It is not in our scope of practice to give advice about your western medications, dosage etc, but research has found that this can work well. In fact, one particular study from 2010 found acupuncture to increase the effective rate of felodipine (a calcium channel blocker) by 13.4% (from 73.3% to 86.7%) while some patients have told us that they’ve been able to cut back on their medications (with physician approval, of course) after experiencing good results with acupuncture.
+ So I’m a bit of a curious nerd. How, exactly, acupuncture reduces blood pressure?
Why thanks for asking. We absolutely love nerds!
In 2010, researchers discoverd that acupuncture regulates E-selectin, iNOS and eNOS expression to normal levels, which directly correlates with normalization of blood pressure levels. Further, the researchers noted that the anti-hypertensive action of acupuncture “relies on the improvements in vascular endothelial cellular function” related to the regulation of E-selectin, iNOS and eNOS.
Additional research from 2015 confirms that “In the blood vessel wall, NO (nitrous oxide) is produced mainly from l-arginine by the enzyme endothelial nitrous oxide synthase (eNOS)…Dysfunction in the production and/or availability of NO characterizes endothelial dysfunction, which is associated with cardiovascular diseases such as hypertension and atherosclerosis.”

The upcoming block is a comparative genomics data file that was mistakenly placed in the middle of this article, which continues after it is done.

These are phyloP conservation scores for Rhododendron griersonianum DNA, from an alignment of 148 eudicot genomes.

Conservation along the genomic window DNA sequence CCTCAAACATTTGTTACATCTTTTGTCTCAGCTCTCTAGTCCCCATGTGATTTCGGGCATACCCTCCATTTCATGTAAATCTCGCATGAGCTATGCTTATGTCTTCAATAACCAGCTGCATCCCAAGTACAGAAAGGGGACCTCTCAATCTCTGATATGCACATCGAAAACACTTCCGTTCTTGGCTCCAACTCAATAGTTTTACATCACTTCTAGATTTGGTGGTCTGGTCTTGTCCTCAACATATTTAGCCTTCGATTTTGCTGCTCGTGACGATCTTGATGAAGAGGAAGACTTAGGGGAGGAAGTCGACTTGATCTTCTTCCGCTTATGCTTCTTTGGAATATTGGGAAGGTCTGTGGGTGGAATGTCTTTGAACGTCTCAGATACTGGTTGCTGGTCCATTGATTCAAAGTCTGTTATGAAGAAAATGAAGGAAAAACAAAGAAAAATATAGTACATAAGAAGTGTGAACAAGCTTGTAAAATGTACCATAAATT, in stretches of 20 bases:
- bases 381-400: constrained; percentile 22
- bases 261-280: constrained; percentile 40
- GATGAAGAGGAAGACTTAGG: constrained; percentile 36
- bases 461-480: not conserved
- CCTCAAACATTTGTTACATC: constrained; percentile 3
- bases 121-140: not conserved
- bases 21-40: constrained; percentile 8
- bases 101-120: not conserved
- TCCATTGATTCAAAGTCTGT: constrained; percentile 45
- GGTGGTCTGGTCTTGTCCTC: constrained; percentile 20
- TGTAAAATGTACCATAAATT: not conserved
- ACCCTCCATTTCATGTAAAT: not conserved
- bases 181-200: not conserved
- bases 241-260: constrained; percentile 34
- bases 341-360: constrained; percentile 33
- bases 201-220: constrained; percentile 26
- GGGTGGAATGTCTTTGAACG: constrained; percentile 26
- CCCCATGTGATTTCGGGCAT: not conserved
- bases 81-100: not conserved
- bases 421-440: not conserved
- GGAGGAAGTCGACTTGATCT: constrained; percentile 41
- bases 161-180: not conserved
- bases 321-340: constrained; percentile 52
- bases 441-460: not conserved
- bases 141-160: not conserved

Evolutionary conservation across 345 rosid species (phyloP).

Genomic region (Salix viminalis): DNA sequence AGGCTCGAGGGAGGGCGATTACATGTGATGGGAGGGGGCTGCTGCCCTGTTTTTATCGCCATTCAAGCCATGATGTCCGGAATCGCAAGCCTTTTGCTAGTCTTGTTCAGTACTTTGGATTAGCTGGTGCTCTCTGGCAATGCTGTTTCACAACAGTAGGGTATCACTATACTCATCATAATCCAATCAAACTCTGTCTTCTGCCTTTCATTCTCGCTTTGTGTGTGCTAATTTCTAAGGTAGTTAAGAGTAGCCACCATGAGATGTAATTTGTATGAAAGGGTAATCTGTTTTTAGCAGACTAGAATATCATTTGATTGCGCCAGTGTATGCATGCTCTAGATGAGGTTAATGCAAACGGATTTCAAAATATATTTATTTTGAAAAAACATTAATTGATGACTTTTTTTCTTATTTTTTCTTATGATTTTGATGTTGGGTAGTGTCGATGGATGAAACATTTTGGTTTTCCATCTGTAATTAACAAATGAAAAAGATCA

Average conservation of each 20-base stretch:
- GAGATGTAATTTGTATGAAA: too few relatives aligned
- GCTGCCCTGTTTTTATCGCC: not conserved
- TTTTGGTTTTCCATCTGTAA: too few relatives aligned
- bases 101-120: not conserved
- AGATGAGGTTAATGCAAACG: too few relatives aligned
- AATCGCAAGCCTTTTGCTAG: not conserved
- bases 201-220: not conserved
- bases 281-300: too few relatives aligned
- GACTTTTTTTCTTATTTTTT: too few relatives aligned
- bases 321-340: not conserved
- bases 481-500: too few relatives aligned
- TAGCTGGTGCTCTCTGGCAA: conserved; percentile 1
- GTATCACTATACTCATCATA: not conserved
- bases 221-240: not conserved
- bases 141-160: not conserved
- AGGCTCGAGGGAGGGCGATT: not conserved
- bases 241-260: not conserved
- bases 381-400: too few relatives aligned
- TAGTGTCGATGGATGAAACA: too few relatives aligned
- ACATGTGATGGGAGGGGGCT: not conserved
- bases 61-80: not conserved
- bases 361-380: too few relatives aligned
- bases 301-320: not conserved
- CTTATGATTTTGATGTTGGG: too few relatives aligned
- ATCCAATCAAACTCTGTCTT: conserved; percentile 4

For those who are hungry for more info, E-selectin is involved in the regulation of inflammation. It is a molecule expressed on endothelial cells that is activated by cytokines. Inducible nitric oxide synthase (iNOS) is an enzyme that generates nitric oxide (NO) from l-arginine (an amino acid). iNOS is an important enzyme that synthesizes NO and is involved in inflammation and cardiovascular function.
+ Can Chinese Herbs Help Me Manage My Blood Pressure?
Yes! And combining acupuncture with chinese herbs can be even more effective! While many of our patients have reduced their blood pressure by means of acupuncture and/or chinese herbs, it's important to discuss & assess your specific situation instead of blindly recommending an herbal formula for you. For this reason, we suggest you Schedule An Appointment so we can discuss the particulars of your condition to determine the feasibility of using acupuncture and chinese herbs to help reduce your blood pressure.